Nobody likes taxes, least of all the middle class, working class, and poor (the vast majority of us) who shoulder the bulk of the burden. But wealthy individuals and corporations can and must pay their fair share. According to a 2007 World Wealth Report produced by Merrill Lynch, 123,621 households in the Bay Area — many of them in San Francisco — "had $1 million or more in financial assets in 2007, up 10.8 percent from the year before," the San Francisco Chronicle reported.

At a Feb. 14, 2007 Town Hall on Poverty in Bayview-Hunters Point, Newsom asserted, "we haven't addressed the wealth divide; we haven't addressed the health divide; we haven't addressed the economic divide ... why in a city like San Francisco has income inequality grown like it has?"

Yet Newsom and others continue to avoid progressive taxation — despite polls suggesting such measures can win. Tell Mayor Newsom, and your district supervisor, to make San Francisco's wealth work for everyone. Now.


I am very interested in contacting the Revenue for All campaign of the Budget Justice Coalition. Yet neither this story nor google searches yield any contact information. Can you provide them?

Posted by Guest on Apr. 09, 2010 @ 4:31 pm

Gavin: Could you tell Gordon Getty that we will accept $2.5 mil. ... regarding the overdue $6,440,000 -- the Gettys owe -- after earning the Getty Oil Company shareholders $4 Billion.

I earned the Getty Oil Company shareholders 4 Billion Bucks
On the Reserve acquisition; the way they treat me -- it really sucks!
As the Getty inheritors bask in glee;
All I asked for was that they look after me.
Four billion dollars they earned on Reserve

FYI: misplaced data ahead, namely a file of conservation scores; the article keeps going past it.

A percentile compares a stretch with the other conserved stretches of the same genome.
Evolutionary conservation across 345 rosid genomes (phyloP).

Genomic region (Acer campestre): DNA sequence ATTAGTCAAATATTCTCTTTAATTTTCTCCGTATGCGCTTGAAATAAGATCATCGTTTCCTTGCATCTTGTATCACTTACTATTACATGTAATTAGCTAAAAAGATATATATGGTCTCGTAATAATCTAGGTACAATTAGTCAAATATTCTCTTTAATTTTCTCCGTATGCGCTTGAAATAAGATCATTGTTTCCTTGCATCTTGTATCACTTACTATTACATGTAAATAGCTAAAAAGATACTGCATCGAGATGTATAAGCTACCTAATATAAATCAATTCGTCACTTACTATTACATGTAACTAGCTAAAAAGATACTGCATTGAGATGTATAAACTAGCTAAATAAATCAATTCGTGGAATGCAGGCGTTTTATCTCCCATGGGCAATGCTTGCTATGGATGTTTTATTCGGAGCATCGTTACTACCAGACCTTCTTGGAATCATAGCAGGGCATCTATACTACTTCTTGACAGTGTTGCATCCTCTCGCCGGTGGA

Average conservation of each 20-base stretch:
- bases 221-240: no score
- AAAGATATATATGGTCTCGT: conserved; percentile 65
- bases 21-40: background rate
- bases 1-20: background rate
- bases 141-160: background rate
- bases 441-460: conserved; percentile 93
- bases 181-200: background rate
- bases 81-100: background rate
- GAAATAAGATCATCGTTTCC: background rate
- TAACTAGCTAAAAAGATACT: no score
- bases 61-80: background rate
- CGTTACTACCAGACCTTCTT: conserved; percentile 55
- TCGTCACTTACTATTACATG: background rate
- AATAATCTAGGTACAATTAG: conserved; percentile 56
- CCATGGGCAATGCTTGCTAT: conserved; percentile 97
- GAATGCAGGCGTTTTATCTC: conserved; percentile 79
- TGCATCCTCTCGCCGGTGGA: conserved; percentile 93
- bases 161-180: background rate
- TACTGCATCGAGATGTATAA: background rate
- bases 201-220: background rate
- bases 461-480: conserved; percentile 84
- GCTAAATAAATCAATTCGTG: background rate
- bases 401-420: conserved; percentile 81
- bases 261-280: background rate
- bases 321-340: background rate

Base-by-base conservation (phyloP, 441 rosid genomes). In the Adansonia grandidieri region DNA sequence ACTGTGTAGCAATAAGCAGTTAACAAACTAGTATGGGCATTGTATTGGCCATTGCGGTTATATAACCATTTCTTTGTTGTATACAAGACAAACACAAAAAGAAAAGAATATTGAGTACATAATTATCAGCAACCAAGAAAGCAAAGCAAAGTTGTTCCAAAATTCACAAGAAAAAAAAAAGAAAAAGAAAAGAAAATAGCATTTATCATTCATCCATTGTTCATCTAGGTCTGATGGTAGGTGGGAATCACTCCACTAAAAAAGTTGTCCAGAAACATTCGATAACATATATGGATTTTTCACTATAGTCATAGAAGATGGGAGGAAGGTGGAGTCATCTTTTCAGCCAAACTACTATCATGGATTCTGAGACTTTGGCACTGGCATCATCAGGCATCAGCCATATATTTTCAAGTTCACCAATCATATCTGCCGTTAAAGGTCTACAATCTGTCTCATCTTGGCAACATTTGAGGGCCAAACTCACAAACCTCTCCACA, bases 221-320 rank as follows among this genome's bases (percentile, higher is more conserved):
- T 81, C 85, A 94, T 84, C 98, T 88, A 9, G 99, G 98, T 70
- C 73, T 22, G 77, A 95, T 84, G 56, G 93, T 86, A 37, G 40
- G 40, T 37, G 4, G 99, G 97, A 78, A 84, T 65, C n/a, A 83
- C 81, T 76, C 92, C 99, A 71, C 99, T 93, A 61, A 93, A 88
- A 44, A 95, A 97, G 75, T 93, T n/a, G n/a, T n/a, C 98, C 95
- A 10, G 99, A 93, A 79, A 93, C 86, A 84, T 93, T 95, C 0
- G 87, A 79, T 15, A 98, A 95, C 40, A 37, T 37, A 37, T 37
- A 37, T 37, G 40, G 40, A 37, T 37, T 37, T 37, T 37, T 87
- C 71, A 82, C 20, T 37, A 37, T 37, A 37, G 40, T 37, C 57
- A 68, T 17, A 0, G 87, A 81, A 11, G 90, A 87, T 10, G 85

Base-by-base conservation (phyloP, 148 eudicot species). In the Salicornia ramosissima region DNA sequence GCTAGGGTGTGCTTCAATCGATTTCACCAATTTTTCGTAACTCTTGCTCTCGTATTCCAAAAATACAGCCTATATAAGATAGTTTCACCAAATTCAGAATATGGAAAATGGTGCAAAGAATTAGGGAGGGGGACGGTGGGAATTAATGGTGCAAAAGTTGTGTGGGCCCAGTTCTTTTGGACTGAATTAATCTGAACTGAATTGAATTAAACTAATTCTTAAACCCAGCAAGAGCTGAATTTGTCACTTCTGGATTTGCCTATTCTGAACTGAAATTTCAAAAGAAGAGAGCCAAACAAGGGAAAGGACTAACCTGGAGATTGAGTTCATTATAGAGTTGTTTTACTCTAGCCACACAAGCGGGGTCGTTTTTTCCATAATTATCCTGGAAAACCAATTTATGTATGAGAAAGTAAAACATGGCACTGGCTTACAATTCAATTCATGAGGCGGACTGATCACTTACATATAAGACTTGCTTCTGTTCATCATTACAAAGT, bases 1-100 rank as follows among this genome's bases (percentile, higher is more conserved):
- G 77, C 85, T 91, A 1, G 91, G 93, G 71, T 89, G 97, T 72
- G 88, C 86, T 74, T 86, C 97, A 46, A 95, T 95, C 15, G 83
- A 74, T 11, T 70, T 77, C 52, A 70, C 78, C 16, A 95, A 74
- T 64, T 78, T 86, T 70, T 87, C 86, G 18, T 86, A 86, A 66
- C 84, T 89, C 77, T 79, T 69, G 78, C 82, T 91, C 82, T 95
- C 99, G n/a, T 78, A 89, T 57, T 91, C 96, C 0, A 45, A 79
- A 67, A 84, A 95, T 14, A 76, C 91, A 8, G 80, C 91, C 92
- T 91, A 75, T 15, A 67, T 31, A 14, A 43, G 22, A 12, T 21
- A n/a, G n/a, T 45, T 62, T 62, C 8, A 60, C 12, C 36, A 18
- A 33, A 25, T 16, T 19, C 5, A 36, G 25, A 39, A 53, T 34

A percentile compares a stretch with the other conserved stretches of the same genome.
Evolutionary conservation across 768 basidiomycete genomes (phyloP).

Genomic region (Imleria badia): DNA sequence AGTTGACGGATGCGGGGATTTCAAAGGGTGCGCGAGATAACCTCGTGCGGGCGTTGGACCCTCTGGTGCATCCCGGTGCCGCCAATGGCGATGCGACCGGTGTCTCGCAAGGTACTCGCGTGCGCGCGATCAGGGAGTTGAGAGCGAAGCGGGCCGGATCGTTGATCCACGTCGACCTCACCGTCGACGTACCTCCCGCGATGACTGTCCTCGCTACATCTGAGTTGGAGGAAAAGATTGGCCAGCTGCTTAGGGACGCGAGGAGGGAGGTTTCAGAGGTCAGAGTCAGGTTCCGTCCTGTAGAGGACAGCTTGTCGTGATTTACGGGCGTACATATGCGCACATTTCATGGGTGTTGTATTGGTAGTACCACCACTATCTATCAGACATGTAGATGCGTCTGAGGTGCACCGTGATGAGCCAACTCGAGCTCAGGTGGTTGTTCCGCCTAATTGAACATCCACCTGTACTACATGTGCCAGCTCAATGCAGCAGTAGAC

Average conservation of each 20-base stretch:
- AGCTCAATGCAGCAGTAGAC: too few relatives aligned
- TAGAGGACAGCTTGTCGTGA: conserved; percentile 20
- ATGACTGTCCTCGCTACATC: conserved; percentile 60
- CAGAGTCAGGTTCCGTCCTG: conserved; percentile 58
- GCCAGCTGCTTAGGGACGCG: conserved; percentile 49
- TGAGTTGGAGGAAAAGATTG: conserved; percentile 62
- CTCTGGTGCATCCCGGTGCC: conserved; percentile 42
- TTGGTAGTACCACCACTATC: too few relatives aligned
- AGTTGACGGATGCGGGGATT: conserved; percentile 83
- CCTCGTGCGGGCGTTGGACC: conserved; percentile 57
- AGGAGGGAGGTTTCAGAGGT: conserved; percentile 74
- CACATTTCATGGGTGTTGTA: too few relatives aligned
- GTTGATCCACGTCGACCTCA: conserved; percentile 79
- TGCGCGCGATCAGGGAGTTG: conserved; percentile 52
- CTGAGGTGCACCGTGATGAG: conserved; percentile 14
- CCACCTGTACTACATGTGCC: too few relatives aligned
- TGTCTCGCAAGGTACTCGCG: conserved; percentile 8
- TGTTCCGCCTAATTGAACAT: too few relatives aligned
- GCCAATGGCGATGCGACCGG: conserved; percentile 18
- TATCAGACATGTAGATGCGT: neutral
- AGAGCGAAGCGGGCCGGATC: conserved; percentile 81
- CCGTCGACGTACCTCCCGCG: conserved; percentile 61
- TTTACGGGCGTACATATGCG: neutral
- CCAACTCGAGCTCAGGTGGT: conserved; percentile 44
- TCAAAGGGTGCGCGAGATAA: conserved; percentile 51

My fee I surely deserve.
It turns out J.P. Getty may have been a Nazi;
His family even goes back to Germany.
With Hitler, Goring & Goebbels he did stand;
While trying to undermine the American land!
For paintings & artifacts he did receive
With his oil he was able to deceive?
Hoover & the FBI & Roosevelt they knew
That J.P. Getty & espionage he drew!
Many a young lad and Jew did die
As planes dropped bombs from the sky.
For years while Getty sat in Berlin
He may have committed many a sin.
The ashes and smoke from the chimneys it rose
While old man Getty sat cozy; he chose.
With artwork held tightly under his arm
Still dripping in blood -- as the real owner met harm.
Into the ovens & on meat-hooks, bullets between the eyes
Listen very carefully you can still hear their cries!
While the Gettys sit in England; at their estate at Wormsley
And Gordon sings in San Francisco
With his 727 in tow.
The Getty museum sits atop Malibu
While the corpses of World War 2 scream -- J.P. Getty -- We know you!

Posted by MACDONALDBANK1 on Apr. 11, 2010 @ 5:01 am

Also from this author

  • Pelosi defies history and her district

  • Keep the focus on real estate

    Shift gentrification-blame from the hipsters to City Hall

  • The food divide

    San Francisco is a city of haves and have-nots when it comes to nutrition